Posted by: Kathryn Hulick | August 31, 2012

Robin’s Egg Blue

Philip Johnson Glass House, Summer 2012

“Paint it any color you like, Naomi.” He says. “Blue is always nice.”

“Yeah, Dad, blue,” I say. In my mind I see the uncracked robin’s egg, whole and perfect, shiny-smooth, before a bomb composed of Dad, my brother, and a football went off in a flurry of arms, legs, and grunts.

The egg splattered on my foot. Yellow-white and gooey.

That was the week before Dad moved out. He took my brother and I stayed with Mom and that was it. Simple-easy-no-trouble-for-anyone.

Rachel said I was lucky. When her parents divorced it was all screaming and crying and her Mom even ran over her dad’s motorcycle, on purpose. I didn’t tell her that sometimes I wish my parents would fight like that. Then everybody would see what was really on the inside — not the smooth blue shell of the egg, but the gross ugly inside parts.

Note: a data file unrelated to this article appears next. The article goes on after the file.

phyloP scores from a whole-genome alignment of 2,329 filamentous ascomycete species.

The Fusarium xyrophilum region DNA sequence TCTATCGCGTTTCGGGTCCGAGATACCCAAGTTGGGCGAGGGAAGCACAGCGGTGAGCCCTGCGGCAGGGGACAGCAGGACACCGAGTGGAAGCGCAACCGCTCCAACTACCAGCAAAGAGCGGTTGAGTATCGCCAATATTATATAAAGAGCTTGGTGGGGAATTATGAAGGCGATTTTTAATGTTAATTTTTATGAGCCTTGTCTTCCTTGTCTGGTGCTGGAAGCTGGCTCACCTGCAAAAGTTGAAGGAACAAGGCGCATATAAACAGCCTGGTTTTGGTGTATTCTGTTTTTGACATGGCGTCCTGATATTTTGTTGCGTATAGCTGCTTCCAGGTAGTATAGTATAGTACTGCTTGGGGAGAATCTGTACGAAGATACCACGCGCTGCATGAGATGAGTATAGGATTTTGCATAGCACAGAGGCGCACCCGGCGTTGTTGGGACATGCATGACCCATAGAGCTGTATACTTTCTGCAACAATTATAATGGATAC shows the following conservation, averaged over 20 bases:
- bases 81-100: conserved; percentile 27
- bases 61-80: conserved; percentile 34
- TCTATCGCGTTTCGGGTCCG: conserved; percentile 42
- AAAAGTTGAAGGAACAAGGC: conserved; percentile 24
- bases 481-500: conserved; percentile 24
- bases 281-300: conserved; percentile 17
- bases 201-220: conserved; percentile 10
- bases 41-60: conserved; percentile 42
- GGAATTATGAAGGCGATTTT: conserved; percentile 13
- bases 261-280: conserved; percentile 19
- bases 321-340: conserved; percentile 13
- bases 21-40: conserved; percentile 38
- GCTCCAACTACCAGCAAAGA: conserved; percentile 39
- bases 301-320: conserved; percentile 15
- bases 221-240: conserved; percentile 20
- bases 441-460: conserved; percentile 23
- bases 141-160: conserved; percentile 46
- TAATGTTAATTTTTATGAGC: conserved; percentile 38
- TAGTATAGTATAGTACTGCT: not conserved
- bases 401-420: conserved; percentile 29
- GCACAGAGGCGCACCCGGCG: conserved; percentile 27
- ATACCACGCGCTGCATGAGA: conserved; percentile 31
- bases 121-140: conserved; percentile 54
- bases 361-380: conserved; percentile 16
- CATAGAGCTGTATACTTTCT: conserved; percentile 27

Now I’m helping Dad fix up the new place. Not a little apartment like Rachel’s dad. No, he found this old farmhouse and he’s going to fix the whole thing up. New paint, new custom-built cabinets, new perfect grass lawn. I swear everyone at Home Depot cheers when he drives up.

He tosses me the paint color samples — thousands of colors, all bundled together in a block. I fan them out — blood red fades into pastel pink into beige into shades of white with names like antique lace and scallop shell. The blue is at the end. Turquoise and teal and midnight, but no blue just like the robin’s egg. Nothing quite right.

“Hey, Nay-nay, what’s happening?” My brother Sam hauls out a wheelbarrow full of bits of wood, paint chips, and crooked nails. The bones and skin of the dying house.

“I hate blue,” I say.

“Then pick a different color.” A few minutes later I hear the tumbling crash of the wheelbarrow emptying into the dumpster.

I stare at the white wall, patterned with light and shadow from the glass porch ceiling. Why does it need a color? What’s wrong with white?

Two days later, while Mom’s attempting to either make lasagna or burn the house down, it’s hard to tell the difference, I escape to the basement. And I find a stack of cans in the far corner — paint. Blues, reds, yellows, browns — all half-used, and all covered with drips and dust.

I’m not an artist, never have been, never will be. But when I see that paint, I know what I have to do. Dad said any color you like, and I choose all of them.

 

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